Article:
Specifications for the upgraded Invercote G as well as sample and trial material will be available from early February. Deliveries will start on July 1.

Revoking tobacconist license broke ownership rules

| January 14, 2015

Hungary violated rules protecting private ownership when it stripped a tobacconist of his license in 2013, the European Court of Human Rights has ruled.

According to an All Hungary Media Group story; the court’s ruling does not require that the offending legislation is amended, but it will require the Hungarian state to pay the equivalent of €15,000 in compensation and €6,000 in legal fees once the ruling becomes final.

The ruling will become final if neither party appeals within three months or if any appeal that is made is lost.

Mihaly Varga, the economy minister, told a press conference the Hungarian government acknowledged the Strasbourg court’s ruling, as it had done in connection with past rulings, and would pay the compensation and the legal fees set by the court.

The case was filed by Laszlo Vekony of Sopron in western Hungary, who lost his license to sell tobacco products after the government legislated in September 2012 to make the retail tobacco trade a state monopoly from July 2013.

The court ruling was based on a provision of the European Convention on Human Rights protecting private ownership, specifically ‘peaceful enjoyment of … possessions’.

Socialist board member Karoly Beke insisted that the ruling was “written proof” that Hungary’s system was corrupt. The government’s reaction to the ruling would be a “test of democracy”, Beke said.

Beke encouraged all others with a similar complaint to file suits “out of a shared, democratic interest to demonstrate the borderlines of the rule of law to a usurious, corrupt government”.

The report and comments are at:

JT adds more Options to menthol cigarette offering

| January 14, 2015

Japan Tobacco Inc. says that it will launch across Japan from the middle of February three new products within its Mevius Premium Menthol Option range of cigarettes that features the company’s new aroma-changing filter capsule.

The products are: Mevius Premium Menthol Option Yellow 8 (delivery 8 mg of tar and 0.7mg of nicotine), Mevius Premium Menthol Option Yellow 5 (5 mg and 0.5 mg) and ‘Mevius Premium Menthol Option Yellow One 100’s (1 mg and 0.1 mg).

JT said that internal research had shown that the menthol category within Japan’s domestic cigarette market had been growing, especially in respect of demand for products with capsules.

‘In May 2013, as an extension of the Mevius Premium Menthol series, which uses 100 percent natural menthol, JT released three Mevius Premium Menthol Option products, the new menthol series featuring the aroma-changing capsule,’ JT said in a note posted on its website. ‘These products have been very well received by consumers.’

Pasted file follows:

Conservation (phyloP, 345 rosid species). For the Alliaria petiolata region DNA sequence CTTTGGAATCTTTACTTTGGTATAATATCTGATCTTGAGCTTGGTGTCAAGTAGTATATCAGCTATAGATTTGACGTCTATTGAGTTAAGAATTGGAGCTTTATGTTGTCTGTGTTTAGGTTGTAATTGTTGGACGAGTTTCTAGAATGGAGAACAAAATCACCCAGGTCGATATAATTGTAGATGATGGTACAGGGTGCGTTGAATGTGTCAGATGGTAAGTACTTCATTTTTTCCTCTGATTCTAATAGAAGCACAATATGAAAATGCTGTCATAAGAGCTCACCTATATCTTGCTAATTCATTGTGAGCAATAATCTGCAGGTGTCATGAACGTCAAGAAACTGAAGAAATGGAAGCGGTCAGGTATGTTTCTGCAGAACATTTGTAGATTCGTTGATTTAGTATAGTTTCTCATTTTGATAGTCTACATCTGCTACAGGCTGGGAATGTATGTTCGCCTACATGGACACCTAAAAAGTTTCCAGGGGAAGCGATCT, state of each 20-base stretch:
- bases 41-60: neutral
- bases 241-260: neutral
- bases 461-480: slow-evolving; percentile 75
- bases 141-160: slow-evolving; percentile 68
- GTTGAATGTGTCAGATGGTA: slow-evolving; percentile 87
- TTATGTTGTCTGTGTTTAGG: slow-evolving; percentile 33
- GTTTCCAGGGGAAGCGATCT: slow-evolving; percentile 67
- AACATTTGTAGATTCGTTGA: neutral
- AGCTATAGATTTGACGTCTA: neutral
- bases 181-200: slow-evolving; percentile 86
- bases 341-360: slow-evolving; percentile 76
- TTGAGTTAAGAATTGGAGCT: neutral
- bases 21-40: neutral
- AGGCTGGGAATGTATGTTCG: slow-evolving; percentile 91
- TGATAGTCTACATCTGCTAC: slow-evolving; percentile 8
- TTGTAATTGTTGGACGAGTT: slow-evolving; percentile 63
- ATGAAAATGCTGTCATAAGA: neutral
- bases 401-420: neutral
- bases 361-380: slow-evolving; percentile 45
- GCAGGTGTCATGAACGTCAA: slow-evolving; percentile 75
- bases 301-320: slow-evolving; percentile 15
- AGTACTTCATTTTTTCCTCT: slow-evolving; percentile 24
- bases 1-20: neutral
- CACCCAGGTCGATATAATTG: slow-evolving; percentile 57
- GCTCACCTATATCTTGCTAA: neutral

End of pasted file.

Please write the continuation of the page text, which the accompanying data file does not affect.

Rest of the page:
Later, JT said that before crushing the capsules in the filters of the new products, smokers experienced ‘the same clear and refreshing menthol sensation that characterizes all products in the Mevius Premium Menthol series through the use of 100 percent natural menthol’.

‘With the three new products, after crushing the aroma-changing capsule, you can enjoy the clean sharp aroma gently spreading over the palate, a sensation different from [that of the] Mevius Premium Menthol Option series currently on sale.’

Jobs go at Philip Morris Fortune as market share dips

| January 14, 2015

Philip Morris Fortune Tobacco, the Philippines’ biggest cigarette manufacturer is cutting 640 employees from its Marikina plant; or about 30 percent of the plant’s workforce, according to a number of reports.

“This was a very difficult decision to make but in order to maintain a viable operation and to safeguard the future of our business in Marikina, it was necessary to take this step,” the company’s president, Paul Riley, was said to have told ABS-CBN

“We always treat our employees with the utmost respect, and all affected employees were given very generous separation packages, well in excess of legal requirements.”

Riley said the company had already issued notices of termination and ‘a source’ was said to have reported that employees had been told on Monday that they would be out of a job by February 15.

The company’s market share stood at 70.9 percent in June 2014 down from 76.7 percent in the same month of the previous year, according to a story in The Philippine Daily Inquirer citing ‘the latest industry data’.

In April last year, Philip Morris Limited announced that it was to stop cigarette manufacturing in Australia with the loss of 180 jobs from its plant at Moorabbin, Victoria. And later the same month, Philip Morris Holland (PMH) announced that it intended to end cigarette production at Bergen op Zoom, the Netherlands, with the loss of about 1,230 jobs.